AUGUST 8, 1963: The Great Train Robbers stole 2.6million from a Post Office locomotive on this day in 1963 in a heist that gripped the nation.
The 15-strong gang, which included Ronnie Biggs who later broke out of jail and went on the run for 36 years, beat driver Jack Mills unconscious with an iron bar.
The thieves uncoupled the engine and front two carriages of the Glasgow-to-London train and drove them a mile to Bridego Bridge near Mentmore, Buckinghamshire.
There they broke into the second carriage and restrained four postal workers while loading 121 mail and money sacks into a lorry waiting on the road beneath.
The gang, whose ringleader Bruce Reynolds told his team to cut telephone wires and railway signals, escaped in the truck within 30 minutes after beginning the robbery.
They headed to an abandoned farm 17 miles away, where they divided their loot, weighing 2.5 tons, into 15 shares of £150,000 for the gang members.
Two key informants also got an equal share and the remainder was split into smaller “drinks” for other criminal associates.
Their 48-hour hideout – along with their truck and some fingerprints - was discovered five days later by police following a tip-off by a neiherdsman.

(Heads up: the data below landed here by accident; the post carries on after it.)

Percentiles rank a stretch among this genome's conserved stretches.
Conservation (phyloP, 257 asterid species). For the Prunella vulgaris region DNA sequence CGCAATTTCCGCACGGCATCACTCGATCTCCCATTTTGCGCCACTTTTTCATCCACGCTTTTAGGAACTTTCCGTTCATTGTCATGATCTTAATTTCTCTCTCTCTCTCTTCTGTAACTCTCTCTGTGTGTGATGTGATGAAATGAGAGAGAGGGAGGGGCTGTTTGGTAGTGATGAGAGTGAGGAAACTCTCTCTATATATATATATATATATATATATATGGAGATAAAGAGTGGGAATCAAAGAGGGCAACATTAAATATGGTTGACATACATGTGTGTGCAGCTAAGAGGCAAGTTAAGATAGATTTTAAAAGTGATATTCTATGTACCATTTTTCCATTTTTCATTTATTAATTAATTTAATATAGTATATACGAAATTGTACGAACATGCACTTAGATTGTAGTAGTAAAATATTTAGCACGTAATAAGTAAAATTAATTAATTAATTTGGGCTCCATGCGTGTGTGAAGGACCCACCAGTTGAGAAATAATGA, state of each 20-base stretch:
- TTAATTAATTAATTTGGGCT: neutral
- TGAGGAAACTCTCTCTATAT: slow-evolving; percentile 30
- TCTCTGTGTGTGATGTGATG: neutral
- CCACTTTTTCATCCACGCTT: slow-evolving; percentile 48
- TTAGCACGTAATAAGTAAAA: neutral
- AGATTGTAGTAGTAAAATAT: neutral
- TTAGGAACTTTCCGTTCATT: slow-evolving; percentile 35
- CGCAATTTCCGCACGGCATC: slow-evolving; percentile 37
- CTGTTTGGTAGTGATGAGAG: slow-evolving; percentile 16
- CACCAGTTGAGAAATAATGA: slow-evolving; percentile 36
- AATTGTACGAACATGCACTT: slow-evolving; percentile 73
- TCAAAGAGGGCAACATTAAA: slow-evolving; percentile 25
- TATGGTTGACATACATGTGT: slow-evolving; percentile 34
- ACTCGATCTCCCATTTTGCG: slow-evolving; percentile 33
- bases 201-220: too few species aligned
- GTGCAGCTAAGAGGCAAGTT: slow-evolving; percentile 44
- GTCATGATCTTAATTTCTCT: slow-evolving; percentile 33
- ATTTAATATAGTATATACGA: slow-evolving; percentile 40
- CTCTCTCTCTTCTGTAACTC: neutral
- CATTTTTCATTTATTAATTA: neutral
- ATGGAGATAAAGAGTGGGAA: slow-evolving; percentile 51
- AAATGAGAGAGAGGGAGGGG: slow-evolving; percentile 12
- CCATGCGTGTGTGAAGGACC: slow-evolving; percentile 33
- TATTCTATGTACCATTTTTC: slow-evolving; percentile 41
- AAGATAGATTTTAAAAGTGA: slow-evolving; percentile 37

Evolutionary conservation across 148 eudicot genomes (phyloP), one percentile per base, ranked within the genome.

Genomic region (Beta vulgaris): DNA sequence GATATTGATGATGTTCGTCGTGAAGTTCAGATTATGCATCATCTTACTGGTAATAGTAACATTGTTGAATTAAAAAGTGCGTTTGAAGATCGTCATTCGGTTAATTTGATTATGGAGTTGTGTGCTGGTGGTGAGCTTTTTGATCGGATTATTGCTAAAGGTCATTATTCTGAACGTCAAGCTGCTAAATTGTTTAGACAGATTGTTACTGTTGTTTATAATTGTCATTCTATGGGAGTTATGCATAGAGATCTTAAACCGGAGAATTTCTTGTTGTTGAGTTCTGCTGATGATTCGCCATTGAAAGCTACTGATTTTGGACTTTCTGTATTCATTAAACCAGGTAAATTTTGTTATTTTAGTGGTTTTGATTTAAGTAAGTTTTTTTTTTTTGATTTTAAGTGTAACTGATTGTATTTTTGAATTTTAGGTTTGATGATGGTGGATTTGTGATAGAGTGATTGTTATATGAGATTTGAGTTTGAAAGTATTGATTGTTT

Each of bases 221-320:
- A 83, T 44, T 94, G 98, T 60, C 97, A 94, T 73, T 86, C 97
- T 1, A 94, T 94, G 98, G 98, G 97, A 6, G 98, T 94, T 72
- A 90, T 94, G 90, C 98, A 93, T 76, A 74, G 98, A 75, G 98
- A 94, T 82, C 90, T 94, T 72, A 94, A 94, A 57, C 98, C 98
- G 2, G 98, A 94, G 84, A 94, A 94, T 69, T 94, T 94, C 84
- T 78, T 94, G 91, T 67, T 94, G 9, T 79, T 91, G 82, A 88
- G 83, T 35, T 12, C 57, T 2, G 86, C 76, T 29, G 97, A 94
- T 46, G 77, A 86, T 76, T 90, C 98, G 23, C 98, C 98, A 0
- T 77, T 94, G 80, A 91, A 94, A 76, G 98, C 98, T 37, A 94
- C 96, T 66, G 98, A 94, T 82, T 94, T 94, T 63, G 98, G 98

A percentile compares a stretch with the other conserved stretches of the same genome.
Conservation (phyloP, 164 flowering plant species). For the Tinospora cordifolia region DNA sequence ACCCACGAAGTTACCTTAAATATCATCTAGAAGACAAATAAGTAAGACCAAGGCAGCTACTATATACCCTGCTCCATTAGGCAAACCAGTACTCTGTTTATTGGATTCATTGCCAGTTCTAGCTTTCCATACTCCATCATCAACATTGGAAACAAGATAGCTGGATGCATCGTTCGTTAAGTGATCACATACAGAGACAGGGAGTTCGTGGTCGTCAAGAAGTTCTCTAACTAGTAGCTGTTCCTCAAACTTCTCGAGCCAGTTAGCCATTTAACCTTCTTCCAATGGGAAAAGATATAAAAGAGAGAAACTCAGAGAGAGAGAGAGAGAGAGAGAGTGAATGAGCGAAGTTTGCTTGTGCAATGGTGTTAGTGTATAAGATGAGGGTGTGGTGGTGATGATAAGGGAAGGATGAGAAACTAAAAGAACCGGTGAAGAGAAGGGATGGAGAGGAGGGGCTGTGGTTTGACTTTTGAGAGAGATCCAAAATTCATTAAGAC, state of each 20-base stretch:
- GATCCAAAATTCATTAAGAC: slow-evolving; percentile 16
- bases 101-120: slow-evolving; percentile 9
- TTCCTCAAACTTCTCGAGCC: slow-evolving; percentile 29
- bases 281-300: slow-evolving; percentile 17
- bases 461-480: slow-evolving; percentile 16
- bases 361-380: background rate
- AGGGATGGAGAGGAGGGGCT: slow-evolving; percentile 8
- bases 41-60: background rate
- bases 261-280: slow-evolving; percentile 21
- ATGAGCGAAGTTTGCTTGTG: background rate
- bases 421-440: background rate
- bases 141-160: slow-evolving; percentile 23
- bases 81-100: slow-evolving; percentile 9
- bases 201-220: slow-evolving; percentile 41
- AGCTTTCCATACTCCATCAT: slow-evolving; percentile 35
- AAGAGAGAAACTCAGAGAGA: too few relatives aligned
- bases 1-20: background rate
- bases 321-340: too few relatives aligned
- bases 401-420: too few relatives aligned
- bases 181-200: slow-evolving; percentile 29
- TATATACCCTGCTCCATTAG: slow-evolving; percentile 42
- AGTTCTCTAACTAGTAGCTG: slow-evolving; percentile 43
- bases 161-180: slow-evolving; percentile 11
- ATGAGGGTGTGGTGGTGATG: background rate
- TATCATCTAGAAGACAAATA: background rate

A year later British Pathé newsreel filmed John Maris with his cows after he was given a £10,000 reward for the information that ultimately led to 12 convictions.
Reynolds managed to evade capture until 1969 – but eventually served a decade in jail – while most were caught around a year after the robbery.
Two in the gang of mostly Londoners escaped from prison.
Charlie Wilson escaped in August 1964 and was eventually re-arrested in Montreal, Canada in 1968 and later extradited.
But the most famous of all the Great Train Robbery fugitives was Biggs, who was sprung from Wandsworth Prison 11 months later.
He remained on the run – first heading to Australia and then Brazil - until voluntarily returning to Britain in 2001.
While in Rio de Janeiro he married a Brazilian citizen and had a son, which barred him from being extradited under the South American country’s law.
He goaded British police by making a living by hosting drinks receptions, giving newspaper interviews and even recording a song with punk band The Sex Pistols.
But, with his health worsening and following years of financial difficulty, Biggs returned to Britain and was ordered to serve the remaining 28 years of his sentence.
However, he was released on parole in 2009 after suffering a series of strokes.
He remained defiant right up to the end of his life.
He was photographed several times since his release, including giving the V-sign while at Reynold’s funeral last March.